Weather Stations Facts

Weather Stations Facts
A weather station is a device that is able to measure a variety of meteorological elements such as temperature, rain, wind, air pressure, humidity, solar radiation and more depending on the type of weather station. There are several different types of weather stations including wireless weather stations, home weather stations, professional weather stations, and digital weather stations. Weather stations can be placed aboard dedicated ships, buoys, and on buildings and homes. They can be used for personal purposes such as entertainment, or for scientific research, as well as for forecasting the weather and storm warning purposes.
Interesting Weather Stations Facts:
Weather stations usually have a thermometer for measuring the temperature of the air or the surface of the sea.
Weather stations usually have a barometer for measuring the pressure in the atmosphere.
Weather stations usually have a hygrometer for measuring the relative humidity in the atmosphere.
Anemometers are usually present on weather stations to measure the speed of wind.
Pyranometers are usually present on weather stations to measure the level of solar radiation.
Weather stations usually have a rain gauge for measuring liquid precipitation over a specific time period.
Snow gauges are sometimes found on weather stations to measure the amount of snow in a specific time period.
Some weather stations also have sensors that measure the rain falling at the present time. They may also have a disdrometer that is capable of measuring drop size distribution, a transmissometer to measure visibility in real time, and a ceilometer to measure the cloud ceiling. These are found more often at automated airport weather stations.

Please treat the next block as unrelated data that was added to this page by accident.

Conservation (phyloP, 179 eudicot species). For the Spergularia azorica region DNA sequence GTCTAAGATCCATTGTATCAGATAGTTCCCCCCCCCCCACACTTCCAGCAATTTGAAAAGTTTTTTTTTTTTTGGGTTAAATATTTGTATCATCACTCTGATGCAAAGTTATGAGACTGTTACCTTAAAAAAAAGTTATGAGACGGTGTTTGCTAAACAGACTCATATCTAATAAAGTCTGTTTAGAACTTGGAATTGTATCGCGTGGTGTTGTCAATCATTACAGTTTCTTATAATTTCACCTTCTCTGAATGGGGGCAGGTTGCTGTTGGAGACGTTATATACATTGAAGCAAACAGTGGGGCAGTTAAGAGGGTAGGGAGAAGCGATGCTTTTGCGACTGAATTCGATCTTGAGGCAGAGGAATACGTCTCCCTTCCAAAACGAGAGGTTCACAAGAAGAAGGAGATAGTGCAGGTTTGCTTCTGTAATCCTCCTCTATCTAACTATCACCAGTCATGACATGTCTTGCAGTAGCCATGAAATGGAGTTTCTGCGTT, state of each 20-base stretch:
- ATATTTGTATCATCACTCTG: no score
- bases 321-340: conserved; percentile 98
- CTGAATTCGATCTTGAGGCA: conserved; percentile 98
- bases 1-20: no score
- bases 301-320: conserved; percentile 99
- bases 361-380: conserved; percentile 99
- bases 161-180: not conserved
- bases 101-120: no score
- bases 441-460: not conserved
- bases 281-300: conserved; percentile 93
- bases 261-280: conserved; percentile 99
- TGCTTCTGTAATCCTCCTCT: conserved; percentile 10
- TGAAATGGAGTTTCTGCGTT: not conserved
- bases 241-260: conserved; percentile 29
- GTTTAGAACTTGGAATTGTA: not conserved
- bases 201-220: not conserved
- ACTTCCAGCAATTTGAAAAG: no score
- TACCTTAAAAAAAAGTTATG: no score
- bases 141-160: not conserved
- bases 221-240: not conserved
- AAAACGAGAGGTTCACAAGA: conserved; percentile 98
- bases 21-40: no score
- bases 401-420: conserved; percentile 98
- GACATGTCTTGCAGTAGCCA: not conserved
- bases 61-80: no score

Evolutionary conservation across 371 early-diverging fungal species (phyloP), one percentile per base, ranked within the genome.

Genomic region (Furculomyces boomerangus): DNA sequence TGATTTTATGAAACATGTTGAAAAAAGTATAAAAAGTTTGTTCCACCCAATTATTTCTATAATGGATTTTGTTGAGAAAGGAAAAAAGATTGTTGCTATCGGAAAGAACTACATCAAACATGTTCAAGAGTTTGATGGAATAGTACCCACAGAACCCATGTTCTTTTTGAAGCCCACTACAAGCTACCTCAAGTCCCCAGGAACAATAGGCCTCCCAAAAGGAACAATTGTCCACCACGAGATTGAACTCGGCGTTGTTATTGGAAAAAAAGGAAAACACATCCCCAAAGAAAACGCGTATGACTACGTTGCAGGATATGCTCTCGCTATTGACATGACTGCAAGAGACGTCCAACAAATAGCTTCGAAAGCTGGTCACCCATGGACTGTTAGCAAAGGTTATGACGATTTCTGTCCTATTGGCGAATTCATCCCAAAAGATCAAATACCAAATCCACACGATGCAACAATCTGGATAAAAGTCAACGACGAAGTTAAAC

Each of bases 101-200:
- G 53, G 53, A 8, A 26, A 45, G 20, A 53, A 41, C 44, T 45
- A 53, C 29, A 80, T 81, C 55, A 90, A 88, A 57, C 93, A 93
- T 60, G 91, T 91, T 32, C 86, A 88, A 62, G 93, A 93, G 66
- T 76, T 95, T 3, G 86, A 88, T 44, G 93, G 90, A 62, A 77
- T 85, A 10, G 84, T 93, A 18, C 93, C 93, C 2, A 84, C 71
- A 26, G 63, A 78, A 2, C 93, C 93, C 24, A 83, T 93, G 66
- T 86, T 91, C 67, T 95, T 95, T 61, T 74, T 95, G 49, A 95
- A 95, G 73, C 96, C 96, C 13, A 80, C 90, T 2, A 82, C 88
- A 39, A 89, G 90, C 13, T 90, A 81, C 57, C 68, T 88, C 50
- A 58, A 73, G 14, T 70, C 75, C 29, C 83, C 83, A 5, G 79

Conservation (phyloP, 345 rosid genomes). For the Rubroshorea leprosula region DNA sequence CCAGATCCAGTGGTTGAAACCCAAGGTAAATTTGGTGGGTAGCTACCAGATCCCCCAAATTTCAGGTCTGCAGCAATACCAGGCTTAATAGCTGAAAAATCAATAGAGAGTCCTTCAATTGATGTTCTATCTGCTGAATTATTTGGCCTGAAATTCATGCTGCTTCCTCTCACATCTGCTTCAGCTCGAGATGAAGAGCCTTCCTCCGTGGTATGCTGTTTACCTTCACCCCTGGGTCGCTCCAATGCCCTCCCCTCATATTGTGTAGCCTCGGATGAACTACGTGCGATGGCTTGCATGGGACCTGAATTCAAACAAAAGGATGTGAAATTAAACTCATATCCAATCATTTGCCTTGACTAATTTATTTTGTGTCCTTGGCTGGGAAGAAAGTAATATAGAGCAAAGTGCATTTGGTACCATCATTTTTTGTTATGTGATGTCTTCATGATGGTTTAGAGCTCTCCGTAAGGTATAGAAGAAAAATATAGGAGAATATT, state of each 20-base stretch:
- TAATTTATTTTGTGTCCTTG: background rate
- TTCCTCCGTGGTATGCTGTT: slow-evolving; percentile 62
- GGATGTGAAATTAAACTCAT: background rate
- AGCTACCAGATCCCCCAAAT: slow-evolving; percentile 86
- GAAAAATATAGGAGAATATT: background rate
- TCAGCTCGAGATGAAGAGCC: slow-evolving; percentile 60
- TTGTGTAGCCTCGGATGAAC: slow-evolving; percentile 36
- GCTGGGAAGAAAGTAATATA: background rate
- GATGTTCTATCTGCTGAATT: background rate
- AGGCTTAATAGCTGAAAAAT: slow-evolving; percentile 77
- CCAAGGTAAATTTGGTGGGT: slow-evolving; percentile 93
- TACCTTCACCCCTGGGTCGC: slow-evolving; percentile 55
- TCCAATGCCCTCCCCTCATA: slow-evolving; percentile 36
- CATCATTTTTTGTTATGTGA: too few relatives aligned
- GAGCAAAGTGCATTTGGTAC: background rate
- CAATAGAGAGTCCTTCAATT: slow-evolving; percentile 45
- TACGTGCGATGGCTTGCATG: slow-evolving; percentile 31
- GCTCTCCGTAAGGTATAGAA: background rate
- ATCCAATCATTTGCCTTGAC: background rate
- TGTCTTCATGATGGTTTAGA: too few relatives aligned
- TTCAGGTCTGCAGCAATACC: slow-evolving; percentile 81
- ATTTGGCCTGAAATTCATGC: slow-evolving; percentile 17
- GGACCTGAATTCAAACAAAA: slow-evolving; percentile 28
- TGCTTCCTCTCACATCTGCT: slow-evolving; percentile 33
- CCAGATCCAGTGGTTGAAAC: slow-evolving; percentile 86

Some weather stations are used for measuring the moisture in the soil, temperature in the soil, ultraviolet index, leaf moisture, and the temperature in various water bodies such as rivers, lakes, and ponds.
Weather stations are designed to protect certain instruments while allowing others to be exposed to the elements, such as allowing a rain gauge to get wet but keeping a thermometer dry.
Weather stations are found on buoys in lakes and oceans all over the world. They are able to transmit data pertaining to weather conditions that is used by meteorologists all over the world.
Weather stations aboard buoys are replacing many of the weather ships as they are less expensive to operate. Weather buoys can be stationary or drifting.
Many weather stations today do not rely on people to report the data as it is sent automatically to a central location and analyzed and reported from there.
Owners of home weather stations can register their instruments so that the data is collected and sent to a weather network.
The United States has several weather networks set up for weather station data collection including the National Weather Service Cooperative Observer Program, the Michigan Automated Weather Network and the Georgia Environmental Monitoring Network, as well as several more.
Global networks for collecting weather station data include the Weather Underground Personal Weather Stations and Citizen Weather Observer program.
Weather stations provide information about a variety of weather phenomena which can be more helpful than information from single instruments.

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